1. Noah says:

    Read the included PDF. Still don’t have a strong sense of what this book is, but much like the Bible, at some point in my life, I garbaged everything I thought I knew about the Book of Mormon and started from scratch–reading it rather quickly, trying to get a sense of the overall narrative. I realized it wasn’t the book I was raised to think it was. I think the theme of the book is identity and the risk of forsaking/forgetting that identity. This message, I fear, has been lost on many present-day, white, middle-class Mormons (modern-day Nephites).

    1. day2mon says:

      I agree that we should basically scrap most of what we’ve been taught about the BoM. The Abridging Works tries to make alternate readings of the BoM more likely, I suppose, by two basic tricks: first, given the same old familiar words a different, and literary, structure; second, by giving the same old words some historical context, the way in which they were potentially put together. Whether I am correct about the particulars of the sequence of composition and arrangment remains to be seen, of course, but I hoped to provide anyone interested in reading the BOM without all the “guides” and framing a way that adds to what Hardy had done, and adds in a scholarly way to the art of a “reader’s version”.

  2. Noah says:

    Was reading about near death experiences recently (on Wikipedia), how they have some commonality across religions/culture but also occur within the framework of an individuals preexisting experiences. I am not a religious exclusivist, but inspiration/revelation has always worked this way for me–coming within the context of Mormonism, reaffirming my Mormonism, but also gently expanding the frontiers of my Mormonism, and it seems to work this way for others, regardless of their religious/cultural background. I’m not quite sure what you’re proposing yet, but this seems to be the best explanation, to me, for how Joseph translated/interpreted the Book of Mormon. I’m not a mayanist, an egyptologist, or the like, so I can only assume I would have translated the Book of Mormon in much the same way Joseph did given my understanding of how inspiration works. And I think you’ve said as much; between receiving our own personal revelations/inspiration, the Book of Mormon, and the D&C; we are given a number of hints as to how this “translation” process may have taken place. I don’t translate ancient language, but deep, meditative study of the Book of Mormon (to one of us) probably feels much the same as translation did for Joseph. Whatever you call that, I think that was the process.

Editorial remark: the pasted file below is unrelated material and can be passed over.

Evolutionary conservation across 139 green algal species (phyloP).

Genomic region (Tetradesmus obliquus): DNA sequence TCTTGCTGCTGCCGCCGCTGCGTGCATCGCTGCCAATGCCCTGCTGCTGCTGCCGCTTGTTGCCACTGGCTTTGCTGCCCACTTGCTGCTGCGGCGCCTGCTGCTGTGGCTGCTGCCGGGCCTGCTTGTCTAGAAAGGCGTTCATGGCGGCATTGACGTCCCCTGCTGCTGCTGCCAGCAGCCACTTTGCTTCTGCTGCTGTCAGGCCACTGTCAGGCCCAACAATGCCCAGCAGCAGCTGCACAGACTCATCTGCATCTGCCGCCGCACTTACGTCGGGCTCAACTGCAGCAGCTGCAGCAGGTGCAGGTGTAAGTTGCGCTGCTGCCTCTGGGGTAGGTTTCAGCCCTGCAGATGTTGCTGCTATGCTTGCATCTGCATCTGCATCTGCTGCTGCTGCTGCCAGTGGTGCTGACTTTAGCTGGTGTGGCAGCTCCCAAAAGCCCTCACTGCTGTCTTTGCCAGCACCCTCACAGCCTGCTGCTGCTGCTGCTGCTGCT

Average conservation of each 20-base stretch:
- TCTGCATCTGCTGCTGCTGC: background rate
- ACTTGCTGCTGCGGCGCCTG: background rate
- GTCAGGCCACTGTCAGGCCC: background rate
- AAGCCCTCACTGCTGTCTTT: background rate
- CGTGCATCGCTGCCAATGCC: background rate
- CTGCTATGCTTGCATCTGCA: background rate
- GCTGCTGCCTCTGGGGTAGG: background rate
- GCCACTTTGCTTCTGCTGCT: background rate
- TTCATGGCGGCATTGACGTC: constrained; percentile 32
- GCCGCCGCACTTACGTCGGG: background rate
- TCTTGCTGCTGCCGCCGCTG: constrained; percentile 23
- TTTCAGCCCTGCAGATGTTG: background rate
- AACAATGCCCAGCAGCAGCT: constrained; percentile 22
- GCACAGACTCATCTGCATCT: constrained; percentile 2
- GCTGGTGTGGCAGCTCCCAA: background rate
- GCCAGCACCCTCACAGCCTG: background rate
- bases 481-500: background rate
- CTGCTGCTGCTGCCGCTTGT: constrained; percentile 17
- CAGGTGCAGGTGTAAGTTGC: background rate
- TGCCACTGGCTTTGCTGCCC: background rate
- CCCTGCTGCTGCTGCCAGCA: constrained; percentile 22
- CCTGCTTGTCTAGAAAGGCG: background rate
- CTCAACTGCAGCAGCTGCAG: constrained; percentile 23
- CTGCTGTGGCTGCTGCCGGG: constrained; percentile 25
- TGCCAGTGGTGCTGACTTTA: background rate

3. Randall says:

    I’m reading this on Kindle, and I read the following phrase: “And it came to pass that Alma was appointed to be the first chief fudge, […]”. I couldn’t find any other way to contact you directly, and I didn’t have my printed copy handy to see if it is there also, but maybe you could update the kindle version?

    1. day2mon says:

      thanks Randall. Honestly, if you’re going to have a typo, that’s a pretty good one. I’ll check the printed version, too.

    2. day2mon says:

      Yeah, it’s in the print version! Ugh. Oh well, as they say, it isn’t a perfect book.

      1. Randall says:

        Yep. I was showing my wife yesterday. We had a good laugh together.

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